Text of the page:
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Cold weather brings hungry predator fish

October 27, 2017
By Capt. GEORGE TUNISON , Cape Coral Daily Breeze

Recent cold fronts pushing through our area will put predators in full feeding mode and hopefully on the end of your line.

Any beach-bound snook still cruising the Gulf or the passes will head east to join the rest of the gang moving inshore to warmer protected waters. Many of these snook typically winter upriver and will face very poor water quality issues as they swim east through the ongoing Lake O discharges.

Best snook fishing occurs during periods of fast moving tides, especially outgoing tides where snook ambush small fish and invertebrates flushed out of the back country. Points of islands are always a good spots to look for snook as well as docks and lay-downs that have stronger currents passing by them.

From now till next May, many huge female trophy snook will reside in the Cape's canals seeking warmth with a backyard 40-pounder a real possibility.

If you haven't got your redfish fix this year, don't keep waiting as many that have reached the 30-inch size will start heading offshore never to return to these flats. Traditional places to scout for reds would be the Burnt Store Bar, Indian Field and Smokehouse Bay in Matlacha, spoil islands along the Intracoastal Waterway, Captiva Rocks and any small island in Pine Island Sound like Demere or Terrapin key.

You might find a bigger redfish hanging around the walls and rocks of the passes like at South Seas or further north at Boca Grande.

Be very aware of tide chart predictions when fishing the shallow flats of Pine Island Sound. It might be two feet deep now as you enjoy some great early morning sight fishing but soon you might hear the dread sounds of fiberglass scraping bottom as the tides has now fallen and you are stranded till the next tide change, hours and hours away.

Only hope is to get out and pull and hope you did it soon enough. Luckily the skiff still floats as you walk/pull to deeper water and hopefully don't step on an upset ray along the way.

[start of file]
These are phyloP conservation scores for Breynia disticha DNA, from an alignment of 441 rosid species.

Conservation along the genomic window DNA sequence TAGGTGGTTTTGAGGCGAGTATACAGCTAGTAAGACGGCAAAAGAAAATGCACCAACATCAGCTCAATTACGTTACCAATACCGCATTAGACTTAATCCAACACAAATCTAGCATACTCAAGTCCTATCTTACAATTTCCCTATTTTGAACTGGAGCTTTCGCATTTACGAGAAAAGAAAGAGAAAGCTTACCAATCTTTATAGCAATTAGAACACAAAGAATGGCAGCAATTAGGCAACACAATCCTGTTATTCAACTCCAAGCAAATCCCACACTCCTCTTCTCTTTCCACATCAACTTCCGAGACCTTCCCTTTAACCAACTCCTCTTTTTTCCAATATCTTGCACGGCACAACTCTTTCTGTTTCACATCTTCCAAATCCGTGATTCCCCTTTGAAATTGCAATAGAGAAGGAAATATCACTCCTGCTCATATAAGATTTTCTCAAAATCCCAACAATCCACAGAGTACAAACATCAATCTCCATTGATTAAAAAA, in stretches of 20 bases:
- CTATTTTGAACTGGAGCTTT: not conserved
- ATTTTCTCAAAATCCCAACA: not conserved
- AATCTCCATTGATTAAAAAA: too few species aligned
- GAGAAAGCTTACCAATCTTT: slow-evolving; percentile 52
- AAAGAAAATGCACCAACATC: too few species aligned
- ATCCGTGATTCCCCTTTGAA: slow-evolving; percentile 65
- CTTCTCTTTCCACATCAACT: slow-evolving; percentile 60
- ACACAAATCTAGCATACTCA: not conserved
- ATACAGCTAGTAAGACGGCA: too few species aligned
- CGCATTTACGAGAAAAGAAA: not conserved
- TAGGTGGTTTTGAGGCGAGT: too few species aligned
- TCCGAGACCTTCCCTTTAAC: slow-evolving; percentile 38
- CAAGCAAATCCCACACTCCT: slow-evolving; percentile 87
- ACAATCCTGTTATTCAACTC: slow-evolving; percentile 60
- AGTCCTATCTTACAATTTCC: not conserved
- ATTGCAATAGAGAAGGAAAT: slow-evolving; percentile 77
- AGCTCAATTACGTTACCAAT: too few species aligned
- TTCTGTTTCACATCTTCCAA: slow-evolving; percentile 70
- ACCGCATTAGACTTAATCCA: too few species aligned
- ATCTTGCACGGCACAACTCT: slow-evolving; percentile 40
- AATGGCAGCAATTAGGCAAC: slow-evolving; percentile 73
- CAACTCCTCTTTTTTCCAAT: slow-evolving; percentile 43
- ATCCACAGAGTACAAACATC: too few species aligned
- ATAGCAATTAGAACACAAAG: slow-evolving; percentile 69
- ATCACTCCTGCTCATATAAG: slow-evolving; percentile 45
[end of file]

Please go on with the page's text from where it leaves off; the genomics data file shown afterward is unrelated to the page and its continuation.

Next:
Always have good footwear onboard to deal with a scenario like this or for having to walk on a razor sharp oyster bar in an emergency.

Baits for reds would include live pinfish, ladyfish steaks, mullet chunks, crab pieces and the standby, shrimp. Put them on a hook or jig head and cast under green bushes. Sit quietly and let the redfish's nose do the work. Fish for 20 minutes then move on if no takers.

Best lures would be spoons and top-water plugs thrown to the edges of feeding schools.

Fly anglers can push pole in shallow waters or get out and wade to keep a lower profile. Put the skiff on a leash and pull it along with you.

Trout fishing will definitely get a boost with the chill winds lowering temperatures a bit. Soft plastics as well as shrimp under popping corks will get the job done. Our trout aren't usually too big so ultra-light rods, 6-pound test braid with a light leader will get the job done.

Spanish macs will be looking to eat all in sight this month with big kingfish not far behind so keep a large live bait out behind the boat while bottom fishing.

Bluefish are still cruising bars in Matlacha Pass and Pine Island. Great light tackle fun on spin or fly rod. These guys love fast moving top-water plugs and will definitely take the paint off your lures with their razor sharp dentures.

Look for inshore gag grouper to grab your redfish spoon especially in Pine Island Sound this month and look to catch various snappers and grouper on your favorite GPS bottom numbers weather permitting.

With crab floats come tripletail. Look for fish swimming on their sides on the surface or suspended under the crab float as you slowly cruise by.

Capt. George Tunison is a Cape Coral resident fishing guide. Contact him at 239-440-1621 or



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